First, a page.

|The Trek 520 is a good touring bike. Put a little extra money in the wheels and you will be happy, with or without packs. I think it is the Mavic 520 wheel that carries a heavier load and a slightly wider tire without sacrificing much at all in speed. Used them to tour this summer and loved em.|
|One more question - any gravel roads? It is Alaska! (nm)||Kerry Irons|
Oct 5, 2003 5:10 PM
Oct 5, 2003 8:35 PM
|the only thing i'll be carrying is my Camelbak. we'll have 2 support vans...maybe 3, i can't remember exactly. we plan to ride in a group.
some nights we'll be camping, some nights we'll be in a shelter.
route in general is still to be determined. i'm praying it's gonna be as flat as possible 'cause i really, really don't want to ride through the Rockies, and i don't think many people could do it. going through the SW and up the coast line was mentioned, but i think that could possibly be a mistake in the middle of summer.
no panniers or trailer
bad weather, i'd have to assume we'd take a brake, but i can't be certain.
to be honest, i'm just not a real big fan of Trek unless it's their OCLV frames. even then, i think there are other alternatives. and if i get a bike, i don't want to put the money into the 520 and end up selling it. i don't like selling bikes, and i like getting what i want (i know, snobby, but hey it's an investment).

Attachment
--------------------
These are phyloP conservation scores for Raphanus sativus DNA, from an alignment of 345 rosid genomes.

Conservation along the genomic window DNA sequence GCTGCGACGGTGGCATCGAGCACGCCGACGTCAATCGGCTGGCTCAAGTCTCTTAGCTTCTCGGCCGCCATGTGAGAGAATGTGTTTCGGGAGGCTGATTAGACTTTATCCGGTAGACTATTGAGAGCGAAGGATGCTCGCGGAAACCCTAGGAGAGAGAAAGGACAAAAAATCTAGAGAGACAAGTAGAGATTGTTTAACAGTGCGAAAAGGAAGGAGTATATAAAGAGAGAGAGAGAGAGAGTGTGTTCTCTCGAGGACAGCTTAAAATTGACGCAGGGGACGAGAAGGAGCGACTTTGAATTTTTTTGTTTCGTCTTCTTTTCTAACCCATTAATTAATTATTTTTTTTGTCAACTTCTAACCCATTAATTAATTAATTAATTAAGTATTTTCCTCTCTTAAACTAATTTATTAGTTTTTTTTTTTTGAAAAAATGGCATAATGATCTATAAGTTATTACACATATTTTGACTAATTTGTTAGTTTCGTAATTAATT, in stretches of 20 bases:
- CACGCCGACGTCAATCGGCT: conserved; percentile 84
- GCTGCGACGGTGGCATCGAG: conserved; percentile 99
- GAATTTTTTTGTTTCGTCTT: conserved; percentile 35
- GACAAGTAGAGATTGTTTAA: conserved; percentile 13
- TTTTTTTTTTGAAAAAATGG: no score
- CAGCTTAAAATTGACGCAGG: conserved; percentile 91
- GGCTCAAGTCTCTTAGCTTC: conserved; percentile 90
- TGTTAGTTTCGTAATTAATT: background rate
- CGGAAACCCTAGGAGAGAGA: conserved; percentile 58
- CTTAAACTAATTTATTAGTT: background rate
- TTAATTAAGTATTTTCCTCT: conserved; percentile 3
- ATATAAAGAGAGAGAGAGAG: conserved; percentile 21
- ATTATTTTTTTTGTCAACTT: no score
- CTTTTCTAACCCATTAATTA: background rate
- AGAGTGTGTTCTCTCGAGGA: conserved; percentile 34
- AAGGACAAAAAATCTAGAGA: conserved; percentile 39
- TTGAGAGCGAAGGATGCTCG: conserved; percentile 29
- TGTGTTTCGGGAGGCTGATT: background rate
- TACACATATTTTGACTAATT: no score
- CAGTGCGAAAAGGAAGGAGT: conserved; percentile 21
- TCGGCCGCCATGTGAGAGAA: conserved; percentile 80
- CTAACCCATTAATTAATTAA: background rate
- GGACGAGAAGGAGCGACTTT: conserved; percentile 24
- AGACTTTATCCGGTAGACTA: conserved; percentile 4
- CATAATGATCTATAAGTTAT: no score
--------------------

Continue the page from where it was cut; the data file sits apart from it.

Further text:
budget...i'm gonna say about $2K. riding afterwards would be just general road riding/mtb training. i'm not into racing. i'd looove to get a steel frame. i'm a sucker for steel. lugs are god's gift to me.
Oct 5, 2003 8:40 PM
|one frame i was going to really consider was On-One's Ti CX bike. i know it's not steel, but i'm a really big fan of Brant and On-One. and i love my Inbred.|
Oct 6, 2003 4:06 AM
|Based on what you describe, you could ride almost any bike on this trip. So if you want a road race bike get one. There's a few things to bear in mind.
1) You'll want fenders on more than a few days.
2) As Kerry said, you will hit dirt somewhere and may find yourself wishing you were rolling some 28's or 32's.